The most well-established method of 'place then train' in mental health is Individual Placement and Support (IPS). IPS has been shown to be more effective the more closely it follows these eight principles:
The source of these principles is the Dartmouth IPS Supported Employment Center website
A Fidelity Review is a way of checking the extent to which a service is follows these principles.
There is now overwhelming international evidence that 'place then train' models are much more effective than traditional approaches such as vocational training and sheltered work in successfully getting people into work.
The EQOLISE project (Burns et al 2007) compared IPS with other vocational / rehabilitation services in six European countries. It concluded that:
We have selected nine sites to be new Centres of Excellence in supporting people who use mental health services into employment.
Implementation of the IPS approach in the UK is patchy and few places have achieved high fidelity to the model. Practitioners in the USA have been implementing IPS programmes since 2001. State Trainers there are proven to increase paid work outcomes for clients with severe and enduring mental illness. The success of these posts in the US has lead to the creation of a similar post in Sussex.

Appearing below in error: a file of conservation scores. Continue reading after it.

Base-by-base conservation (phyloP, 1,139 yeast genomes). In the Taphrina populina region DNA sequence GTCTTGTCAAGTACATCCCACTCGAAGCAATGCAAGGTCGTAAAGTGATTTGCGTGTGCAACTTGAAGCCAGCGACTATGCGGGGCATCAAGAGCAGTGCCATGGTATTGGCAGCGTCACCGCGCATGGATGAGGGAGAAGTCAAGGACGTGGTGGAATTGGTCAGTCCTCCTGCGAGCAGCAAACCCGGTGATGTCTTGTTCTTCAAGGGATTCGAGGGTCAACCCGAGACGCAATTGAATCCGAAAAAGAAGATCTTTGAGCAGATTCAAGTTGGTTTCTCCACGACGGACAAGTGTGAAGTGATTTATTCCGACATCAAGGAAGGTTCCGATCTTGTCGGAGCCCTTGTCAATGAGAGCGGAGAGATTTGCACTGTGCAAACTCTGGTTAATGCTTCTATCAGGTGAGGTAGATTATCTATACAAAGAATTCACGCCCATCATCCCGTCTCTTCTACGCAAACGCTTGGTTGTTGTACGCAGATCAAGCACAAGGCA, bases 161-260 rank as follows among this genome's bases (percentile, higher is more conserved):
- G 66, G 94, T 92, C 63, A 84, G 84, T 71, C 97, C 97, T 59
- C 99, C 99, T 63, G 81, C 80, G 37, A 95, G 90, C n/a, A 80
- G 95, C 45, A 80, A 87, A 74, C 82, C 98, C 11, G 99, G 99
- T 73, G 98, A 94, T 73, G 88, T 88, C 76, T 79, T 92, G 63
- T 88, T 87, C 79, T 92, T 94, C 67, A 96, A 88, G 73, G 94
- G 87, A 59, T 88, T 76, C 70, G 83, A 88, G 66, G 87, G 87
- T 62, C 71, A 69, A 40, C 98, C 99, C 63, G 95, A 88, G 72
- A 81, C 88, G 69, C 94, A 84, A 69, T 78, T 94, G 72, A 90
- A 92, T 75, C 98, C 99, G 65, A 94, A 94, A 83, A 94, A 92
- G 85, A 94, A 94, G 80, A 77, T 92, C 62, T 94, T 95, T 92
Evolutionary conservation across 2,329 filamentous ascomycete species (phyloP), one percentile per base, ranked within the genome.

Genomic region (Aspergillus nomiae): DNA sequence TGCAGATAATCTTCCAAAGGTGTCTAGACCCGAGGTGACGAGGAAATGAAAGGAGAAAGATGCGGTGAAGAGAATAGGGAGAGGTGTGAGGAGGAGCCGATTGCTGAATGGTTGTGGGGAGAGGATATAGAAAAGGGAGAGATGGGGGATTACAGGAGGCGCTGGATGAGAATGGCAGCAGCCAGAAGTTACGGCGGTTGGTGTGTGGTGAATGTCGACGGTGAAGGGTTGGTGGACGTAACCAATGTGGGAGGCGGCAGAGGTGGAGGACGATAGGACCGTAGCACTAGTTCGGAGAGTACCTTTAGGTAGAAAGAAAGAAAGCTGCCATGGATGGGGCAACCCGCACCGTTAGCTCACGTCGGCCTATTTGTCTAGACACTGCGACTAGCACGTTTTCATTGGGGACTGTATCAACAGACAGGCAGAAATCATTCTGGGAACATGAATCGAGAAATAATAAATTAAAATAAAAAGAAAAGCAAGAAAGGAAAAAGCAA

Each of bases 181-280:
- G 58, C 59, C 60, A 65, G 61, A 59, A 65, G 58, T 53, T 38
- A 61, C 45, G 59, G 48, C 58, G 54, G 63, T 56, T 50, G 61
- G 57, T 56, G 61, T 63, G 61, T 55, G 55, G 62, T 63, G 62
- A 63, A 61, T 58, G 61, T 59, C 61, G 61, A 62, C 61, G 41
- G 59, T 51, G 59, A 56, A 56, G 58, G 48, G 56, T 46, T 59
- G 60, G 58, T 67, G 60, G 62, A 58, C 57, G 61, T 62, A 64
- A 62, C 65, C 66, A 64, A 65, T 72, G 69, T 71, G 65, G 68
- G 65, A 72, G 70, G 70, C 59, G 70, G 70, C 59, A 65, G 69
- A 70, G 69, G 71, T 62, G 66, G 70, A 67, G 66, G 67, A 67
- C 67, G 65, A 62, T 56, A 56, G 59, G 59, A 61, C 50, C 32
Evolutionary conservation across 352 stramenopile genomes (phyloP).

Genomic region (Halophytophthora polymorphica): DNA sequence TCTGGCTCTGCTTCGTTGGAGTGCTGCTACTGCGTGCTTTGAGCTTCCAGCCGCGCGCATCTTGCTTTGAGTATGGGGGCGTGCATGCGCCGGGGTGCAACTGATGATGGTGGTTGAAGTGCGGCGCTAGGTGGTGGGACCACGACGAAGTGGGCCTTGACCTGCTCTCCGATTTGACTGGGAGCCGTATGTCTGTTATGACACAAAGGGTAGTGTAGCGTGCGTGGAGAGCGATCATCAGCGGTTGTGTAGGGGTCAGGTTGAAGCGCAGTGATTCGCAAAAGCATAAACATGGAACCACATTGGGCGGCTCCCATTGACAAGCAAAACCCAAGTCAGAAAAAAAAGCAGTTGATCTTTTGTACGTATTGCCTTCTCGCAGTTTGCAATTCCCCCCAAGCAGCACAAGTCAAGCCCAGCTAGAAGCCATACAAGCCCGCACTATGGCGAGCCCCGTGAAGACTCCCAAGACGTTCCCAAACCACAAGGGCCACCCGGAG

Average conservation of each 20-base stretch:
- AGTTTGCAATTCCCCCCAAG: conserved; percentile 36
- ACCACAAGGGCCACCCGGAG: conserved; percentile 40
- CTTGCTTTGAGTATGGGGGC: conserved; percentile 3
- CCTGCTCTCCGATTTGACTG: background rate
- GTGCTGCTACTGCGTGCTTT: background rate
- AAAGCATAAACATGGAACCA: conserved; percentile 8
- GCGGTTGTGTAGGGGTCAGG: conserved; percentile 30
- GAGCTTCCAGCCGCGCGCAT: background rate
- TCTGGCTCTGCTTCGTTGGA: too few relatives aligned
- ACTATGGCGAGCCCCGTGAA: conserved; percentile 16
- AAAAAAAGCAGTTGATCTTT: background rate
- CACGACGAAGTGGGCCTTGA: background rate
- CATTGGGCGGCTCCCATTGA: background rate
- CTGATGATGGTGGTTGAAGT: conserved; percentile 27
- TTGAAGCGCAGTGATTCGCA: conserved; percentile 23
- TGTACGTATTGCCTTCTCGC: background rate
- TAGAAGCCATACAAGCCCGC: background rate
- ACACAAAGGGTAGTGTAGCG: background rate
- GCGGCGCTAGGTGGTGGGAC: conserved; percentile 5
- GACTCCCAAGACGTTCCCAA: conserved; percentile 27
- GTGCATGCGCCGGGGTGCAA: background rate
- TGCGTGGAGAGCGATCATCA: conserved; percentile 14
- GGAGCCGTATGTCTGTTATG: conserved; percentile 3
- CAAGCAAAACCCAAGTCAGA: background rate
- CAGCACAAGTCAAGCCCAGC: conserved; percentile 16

The Sussex post is the first of its kind in the UK and will provide an opportunity to test an approach to accelerating the implementation of IPS across Sussex. The post aims to build sustainable, high performing (high fidelity) supported employment services across Sussex and increase the numbers of people found competitive jobs from 125 to 200.
This post is being run in partnership by Centre for Mental Health, Southdown Supported Employment and Sussex Partnership NHS Foundation Trust.
For more information, contact Becky Priest, Regional Training & Development Manager for IPS in Sussex, on 020 7827 8309 or email email@example.com.
Professor Robert Drake is Professor of Psychiatry and of Community and Family Medicine at Dartmouth Medical School, New Hampshire, USA. He gave our lecture in March 2008 about the future of supported employment.